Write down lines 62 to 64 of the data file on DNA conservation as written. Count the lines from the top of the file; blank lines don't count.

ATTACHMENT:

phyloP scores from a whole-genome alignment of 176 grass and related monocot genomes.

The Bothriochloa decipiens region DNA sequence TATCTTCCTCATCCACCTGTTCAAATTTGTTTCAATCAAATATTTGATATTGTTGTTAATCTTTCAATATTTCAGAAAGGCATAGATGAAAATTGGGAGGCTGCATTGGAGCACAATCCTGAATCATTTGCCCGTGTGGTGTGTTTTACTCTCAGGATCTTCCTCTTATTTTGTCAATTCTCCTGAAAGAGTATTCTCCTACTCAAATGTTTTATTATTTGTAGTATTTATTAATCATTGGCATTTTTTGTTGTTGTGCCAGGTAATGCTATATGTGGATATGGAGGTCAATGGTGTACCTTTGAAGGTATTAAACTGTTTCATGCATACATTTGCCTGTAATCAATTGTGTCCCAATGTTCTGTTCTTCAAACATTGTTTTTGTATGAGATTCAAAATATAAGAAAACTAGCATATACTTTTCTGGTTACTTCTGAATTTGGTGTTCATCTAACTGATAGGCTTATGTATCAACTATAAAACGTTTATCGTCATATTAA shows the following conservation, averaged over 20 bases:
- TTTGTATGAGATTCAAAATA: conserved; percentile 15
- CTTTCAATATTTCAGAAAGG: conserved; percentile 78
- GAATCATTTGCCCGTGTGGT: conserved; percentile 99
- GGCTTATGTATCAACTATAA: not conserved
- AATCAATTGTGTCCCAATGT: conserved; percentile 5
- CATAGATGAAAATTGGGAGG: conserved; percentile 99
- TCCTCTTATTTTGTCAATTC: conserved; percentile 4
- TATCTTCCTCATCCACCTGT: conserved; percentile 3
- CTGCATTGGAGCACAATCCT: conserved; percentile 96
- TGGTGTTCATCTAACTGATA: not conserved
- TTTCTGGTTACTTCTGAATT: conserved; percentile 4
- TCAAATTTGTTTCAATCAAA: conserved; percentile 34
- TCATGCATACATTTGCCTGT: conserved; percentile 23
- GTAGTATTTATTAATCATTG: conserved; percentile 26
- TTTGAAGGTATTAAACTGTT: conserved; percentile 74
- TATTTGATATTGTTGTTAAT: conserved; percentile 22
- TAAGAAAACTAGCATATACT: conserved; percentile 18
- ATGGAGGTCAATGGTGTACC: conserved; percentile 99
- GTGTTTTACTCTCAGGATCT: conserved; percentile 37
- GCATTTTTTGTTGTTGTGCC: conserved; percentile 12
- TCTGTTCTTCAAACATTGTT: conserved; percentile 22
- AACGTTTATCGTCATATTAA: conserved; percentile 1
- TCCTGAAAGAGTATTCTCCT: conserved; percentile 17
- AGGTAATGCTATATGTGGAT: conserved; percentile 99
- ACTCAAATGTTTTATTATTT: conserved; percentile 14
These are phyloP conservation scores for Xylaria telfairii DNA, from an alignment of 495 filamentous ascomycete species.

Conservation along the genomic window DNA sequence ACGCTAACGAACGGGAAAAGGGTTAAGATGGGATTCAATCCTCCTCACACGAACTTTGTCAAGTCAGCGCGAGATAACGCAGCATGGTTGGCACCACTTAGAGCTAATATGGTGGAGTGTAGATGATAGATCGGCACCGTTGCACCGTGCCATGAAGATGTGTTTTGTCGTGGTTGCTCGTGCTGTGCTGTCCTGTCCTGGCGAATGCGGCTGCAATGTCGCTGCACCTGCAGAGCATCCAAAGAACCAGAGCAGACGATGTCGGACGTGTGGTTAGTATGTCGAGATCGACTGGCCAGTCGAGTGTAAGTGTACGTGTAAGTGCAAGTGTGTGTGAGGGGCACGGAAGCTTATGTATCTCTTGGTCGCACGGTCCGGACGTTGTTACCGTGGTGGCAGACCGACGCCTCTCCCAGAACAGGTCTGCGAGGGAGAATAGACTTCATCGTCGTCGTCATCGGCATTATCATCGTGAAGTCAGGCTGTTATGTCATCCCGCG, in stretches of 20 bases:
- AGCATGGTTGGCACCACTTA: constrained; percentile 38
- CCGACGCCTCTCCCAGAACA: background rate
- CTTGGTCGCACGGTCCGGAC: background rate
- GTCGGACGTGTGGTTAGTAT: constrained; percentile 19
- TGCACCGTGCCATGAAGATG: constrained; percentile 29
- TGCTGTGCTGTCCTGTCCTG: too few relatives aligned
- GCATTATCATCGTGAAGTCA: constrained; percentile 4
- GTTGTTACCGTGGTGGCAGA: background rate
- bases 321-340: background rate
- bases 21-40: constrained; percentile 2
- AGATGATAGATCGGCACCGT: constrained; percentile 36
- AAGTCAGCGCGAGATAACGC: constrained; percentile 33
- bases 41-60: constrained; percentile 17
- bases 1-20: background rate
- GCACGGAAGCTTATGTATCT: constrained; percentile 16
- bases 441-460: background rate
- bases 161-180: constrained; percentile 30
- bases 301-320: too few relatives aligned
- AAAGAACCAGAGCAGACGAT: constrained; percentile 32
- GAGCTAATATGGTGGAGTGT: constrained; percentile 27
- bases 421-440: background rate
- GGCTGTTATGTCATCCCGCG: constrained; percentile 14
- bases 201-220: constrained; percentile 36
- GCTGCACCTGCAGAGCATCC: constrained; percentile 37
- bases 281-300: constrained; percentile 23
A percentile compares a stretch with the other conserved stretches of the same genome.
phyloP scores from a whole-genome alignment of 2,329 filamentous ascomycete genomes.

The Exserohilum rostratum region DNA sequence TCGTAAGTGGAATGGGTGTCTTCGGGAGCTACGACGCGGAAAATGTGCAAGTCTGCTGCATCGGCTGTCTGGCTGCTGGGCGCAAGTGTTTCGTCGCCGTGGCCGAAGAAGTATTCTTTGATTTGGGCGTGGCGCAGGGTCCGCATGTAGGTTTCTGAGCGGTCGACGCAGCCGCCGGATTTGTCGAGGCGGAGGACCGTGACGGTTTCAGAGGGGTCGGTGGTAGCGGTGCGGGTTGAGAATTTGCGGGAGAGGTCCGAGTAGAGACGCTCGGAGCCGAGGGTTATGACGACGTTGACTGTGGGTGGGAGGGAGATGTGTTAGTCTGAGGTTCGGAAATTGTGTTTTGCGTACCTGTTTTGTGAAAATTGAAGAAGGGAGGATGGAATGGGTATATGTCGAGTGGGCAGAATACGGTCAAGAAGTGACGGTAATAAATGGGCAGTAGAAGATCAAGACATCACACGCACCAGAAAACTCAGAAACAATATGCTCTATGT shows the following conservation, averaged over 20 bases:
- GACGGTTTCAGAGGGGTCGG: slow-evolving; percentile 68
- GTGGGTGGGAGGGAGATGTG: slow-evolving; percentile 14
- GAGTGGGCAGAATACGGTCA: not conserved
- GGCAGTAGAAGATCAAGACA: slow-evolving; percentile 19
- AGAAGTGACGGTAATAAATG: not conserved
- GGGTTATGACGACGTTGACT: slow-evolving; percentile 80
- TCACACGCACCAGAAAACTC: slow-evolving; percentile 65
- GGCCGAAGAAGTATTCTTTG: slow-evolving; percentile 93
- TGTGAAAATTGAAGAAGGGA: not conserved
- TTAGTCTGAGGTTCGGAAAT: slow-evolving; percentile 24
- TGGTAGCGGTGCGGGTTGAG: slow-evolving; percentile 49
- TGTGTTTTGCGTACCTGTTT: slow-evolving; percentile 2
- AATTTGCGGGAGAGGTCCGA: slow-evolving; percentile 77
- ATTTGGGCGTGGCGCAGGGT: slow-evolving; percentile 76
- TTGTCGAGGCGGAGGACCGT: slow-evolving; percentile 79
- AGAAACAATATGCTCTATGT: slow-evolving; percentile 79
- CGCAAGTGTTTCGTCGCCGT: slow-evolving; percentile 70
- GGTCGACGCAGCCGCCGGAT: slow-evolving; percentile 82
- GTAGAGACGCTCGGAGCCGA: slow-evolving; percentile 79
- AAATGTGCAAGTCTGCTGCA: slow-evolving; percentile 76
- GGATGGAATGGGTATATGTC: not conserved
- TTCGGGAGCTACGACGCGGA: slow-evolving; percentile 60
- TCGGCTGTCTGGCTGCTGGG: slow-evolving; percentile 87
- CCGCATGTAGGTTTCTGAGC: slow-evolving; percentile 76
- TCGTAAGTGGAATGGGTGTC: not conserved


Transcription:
- AGAAGTGACGGTAATAAATG: not conserved
- GGGTTATGACGACGTTGACT: slow-evolving; percentile 80
- TCACACGCACCAGAAAACTC: slow-evolving; percentile 65